Year 7 Catch Up Premium has now been discontinued by the government.
Since receiving this money the school has:
- introduced an enhanced programme of literacy support, including an additional two hours of teaching per week, in Years 7, 8 and 9 (Y7 and 8 from September 2017);
- purchased the Accelerated Reader programme to develop the reading skills of students in Key Stage 3 more quickly and more effectively, though in 2021, this will be replaced by a school-devised reading programme embedded in the schemes of work;
- purchased the Star Reader programme to test and track students’ reading ages, though this has now been discontinued in favour of other assessment programmes (see below);
- purchased a set of ten ipads to support literacy in the classroom;
- used an online literacy support programme;
- purchased a range of targeted literacy and numeracy resources to support rapid learning;
- significantly increased the stock of books in the school library, specifically with the aim of meeting the requirements of students of all reading ages and interests;
- improved assessment, tracking and monitoring of students by introducing more frequent, targeted activities that are scrutinised to evaluate students’ progress
- purchased textbook packages supported by comprehensive assessment packages to support students learning and track their progress in even greater detail and depth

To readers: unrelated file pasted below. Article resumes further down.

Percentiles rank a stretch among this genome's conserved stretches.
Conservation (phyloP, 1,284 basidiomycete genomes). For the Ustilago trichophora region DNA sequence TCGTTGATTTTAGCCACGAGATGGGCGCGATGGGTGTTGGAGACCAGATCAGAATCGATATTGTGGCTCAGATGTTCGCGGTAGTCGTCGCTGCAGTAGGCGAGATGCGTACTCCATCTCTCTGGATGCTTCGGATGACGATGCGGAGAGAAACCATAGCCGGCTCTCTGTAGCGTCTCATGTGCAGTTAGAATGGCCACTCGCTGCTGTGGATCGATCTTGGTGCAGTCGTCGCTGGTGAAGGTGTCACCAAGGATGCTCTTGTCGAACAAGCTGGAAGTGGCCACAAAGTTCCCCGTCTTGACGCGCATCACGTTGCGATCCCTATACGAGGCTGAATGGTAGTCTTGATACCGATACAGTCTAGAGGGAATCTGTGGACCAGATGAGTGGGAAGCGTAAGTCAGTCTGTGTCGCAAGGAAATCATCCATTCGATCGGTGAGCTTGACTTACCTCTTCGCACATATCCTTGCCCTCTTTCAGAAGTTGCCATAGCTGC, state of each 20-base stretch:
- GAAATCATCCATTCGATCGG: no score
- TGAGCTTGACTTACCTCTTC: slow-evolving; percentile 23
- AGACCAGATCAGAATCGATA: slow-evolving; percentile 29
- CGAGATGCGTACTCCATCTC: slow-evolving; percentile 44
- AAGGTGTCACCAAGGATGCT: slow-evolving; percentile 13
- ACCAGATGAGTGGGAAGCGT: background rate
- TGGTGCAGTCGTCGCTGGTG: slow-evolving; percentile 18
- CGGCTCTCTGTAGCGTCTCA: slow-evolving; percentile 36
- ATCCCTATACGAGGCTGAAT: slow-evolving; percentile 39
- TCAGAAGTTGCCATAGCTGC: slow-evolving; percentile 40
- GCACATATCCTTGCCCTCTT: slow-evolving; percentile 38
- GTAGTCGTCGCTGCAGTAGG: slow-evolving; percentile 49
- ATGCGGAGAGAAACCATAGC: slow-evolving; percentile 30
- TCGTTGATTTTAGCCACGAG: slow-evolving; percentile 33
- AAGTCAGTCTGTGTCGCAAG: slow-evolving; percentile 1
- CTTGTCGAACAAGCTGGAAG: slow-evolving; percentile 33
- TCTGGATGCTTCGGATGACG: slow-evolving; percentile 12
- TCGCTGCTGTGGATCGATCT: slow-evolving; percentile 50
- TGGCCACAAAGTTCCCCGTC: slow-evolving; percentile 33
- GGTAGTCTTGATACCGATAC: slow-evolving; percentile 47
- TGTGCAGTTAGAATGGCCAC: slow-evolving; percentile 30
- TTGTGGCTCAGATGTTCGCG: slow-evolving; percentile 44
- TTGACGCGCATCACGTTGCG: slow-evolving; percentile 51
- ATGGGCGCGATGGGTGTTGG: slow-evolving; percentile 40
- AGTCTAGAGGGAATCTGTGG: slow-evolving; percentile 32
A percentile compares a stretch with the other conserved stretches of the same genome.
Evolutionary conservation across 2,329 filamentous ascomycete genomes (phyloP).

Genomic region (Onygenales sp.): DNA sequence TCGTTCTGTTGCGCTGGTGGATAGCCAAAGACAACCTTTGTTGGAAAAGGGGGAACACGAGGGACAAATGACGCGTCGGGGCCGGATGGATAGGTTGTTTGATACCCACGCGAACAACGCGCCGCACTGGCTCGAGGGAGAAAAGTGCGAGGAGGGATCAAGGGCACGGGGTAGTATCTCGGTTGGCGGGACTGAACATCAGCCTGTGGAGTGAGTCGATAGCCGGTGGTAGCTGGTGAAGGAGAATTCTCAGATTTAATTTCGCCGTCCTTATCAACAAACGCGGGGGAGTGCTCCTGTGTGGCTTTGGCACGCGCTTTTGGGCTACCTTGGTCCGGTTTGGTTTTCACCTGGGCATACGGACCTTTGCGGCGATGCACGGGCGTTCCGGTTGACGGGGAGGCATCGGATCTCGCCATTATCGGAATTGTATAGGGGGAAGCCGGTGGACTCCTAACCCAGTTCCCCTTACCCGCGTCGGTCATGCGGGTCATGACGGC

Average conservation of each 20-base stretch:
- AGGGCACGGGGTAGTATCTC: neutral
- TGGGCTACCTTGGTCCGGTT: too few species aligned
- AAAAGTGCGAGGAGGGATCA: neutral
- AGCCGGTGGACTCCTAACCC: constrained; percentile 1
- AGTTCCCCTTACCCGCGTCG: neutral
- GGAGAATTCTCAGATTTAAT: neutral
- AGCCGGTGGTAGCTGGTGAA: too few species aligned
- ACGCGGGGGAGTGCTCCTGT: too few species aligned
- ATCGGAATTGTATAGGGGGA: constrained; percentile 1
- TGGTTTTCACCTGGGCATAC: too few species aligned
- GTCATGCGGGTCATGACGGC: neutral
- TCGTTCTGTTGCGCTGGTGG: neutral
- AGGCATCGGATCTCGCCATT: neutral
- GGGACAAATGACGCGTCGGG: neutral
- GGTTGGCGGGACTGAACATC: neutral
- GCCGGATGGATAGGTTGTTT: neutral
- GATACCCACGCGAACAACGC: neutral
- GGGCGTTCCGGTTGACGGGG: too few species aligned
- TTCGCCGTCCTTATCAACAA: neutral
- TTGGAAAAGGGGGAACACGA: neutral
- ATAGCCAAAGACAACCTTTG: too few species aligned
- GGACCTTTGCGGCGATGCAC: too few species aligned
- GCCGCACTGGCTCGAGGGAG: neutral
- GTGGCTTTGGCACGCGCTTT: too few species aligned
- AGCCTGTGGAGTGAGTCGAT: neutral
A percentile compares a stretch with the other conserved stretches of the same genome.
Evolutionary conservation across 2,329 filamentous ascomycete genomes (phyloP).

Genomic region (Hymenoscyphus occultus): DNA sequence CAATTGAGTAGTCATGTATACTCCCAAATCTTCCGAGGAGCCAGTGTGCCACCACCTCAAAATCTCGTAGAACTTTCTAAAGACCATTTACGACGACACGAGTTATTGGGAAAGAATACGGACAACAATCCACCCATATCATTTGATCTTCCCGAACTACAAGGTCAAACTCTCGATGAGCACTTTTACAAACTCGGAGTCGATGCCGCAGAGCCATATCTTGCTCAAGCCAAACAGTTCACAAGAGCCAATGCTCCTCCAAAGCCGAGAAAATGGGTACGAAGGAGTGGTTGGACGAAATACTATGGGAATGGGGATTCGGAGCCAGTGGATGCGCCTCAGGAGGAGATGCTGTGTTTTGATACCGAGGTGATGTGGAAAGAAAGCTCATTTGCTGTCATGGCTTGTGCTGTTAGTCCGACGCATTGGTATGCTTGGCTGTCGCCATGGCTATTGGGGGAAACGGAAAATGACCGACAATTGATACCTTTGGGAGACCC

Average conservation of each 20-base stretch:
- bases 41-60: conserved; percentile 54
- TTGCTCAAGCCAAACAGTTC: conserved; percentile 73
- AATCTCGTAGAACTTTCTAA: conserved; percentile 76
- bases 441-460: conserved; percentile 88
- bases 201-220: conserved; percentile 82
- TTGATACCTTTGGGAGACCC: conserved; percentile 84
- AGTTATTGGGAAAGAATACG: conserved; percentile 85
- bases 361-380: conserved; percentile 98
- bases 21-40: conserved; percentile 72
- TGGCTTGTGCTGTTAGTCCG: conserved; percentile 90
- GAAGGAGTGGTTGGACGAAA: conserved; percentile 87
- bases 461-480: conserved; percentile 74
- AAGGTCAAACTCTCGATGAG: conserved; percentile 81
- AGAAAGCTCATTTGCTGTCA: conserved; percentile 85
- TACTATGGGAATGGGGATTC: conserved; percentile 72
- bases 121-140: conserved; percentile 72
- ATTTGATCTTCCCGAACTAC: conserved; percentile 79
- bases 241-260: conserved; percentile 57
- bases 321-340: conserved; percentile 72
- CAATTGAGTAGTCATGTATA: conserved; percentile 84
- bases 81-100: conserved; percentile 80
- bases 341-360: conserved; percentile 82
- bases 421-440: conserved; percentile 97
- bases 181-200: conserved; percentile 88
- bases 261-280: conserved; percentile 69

- purchased a three-year contract with for an online mathematics teaching and assessment package, along with 40 logins for the students who are entitled to, and need, additional support with maths
- Purchased a subscription to Literacy Planet to encourage independent improvement in literacy (in designated class-time sessions, lunchtime sessions, and at home).
- Produced an Individual Literacy plan for all students on the literacy intervention programme to support literacy provision and intervention across the curriculum.
- Developed a cross-curricular tracking and monitoring schedule which includes: in-lesson observations of students on the literacy intervention programme across all subjects, student and staff voice activities, specifically relating to in-subject literacy support and students’ Individual Literacy Plans; and a summary report which is used as the basis for future improvement of cross-curricular support for literacy intervention students.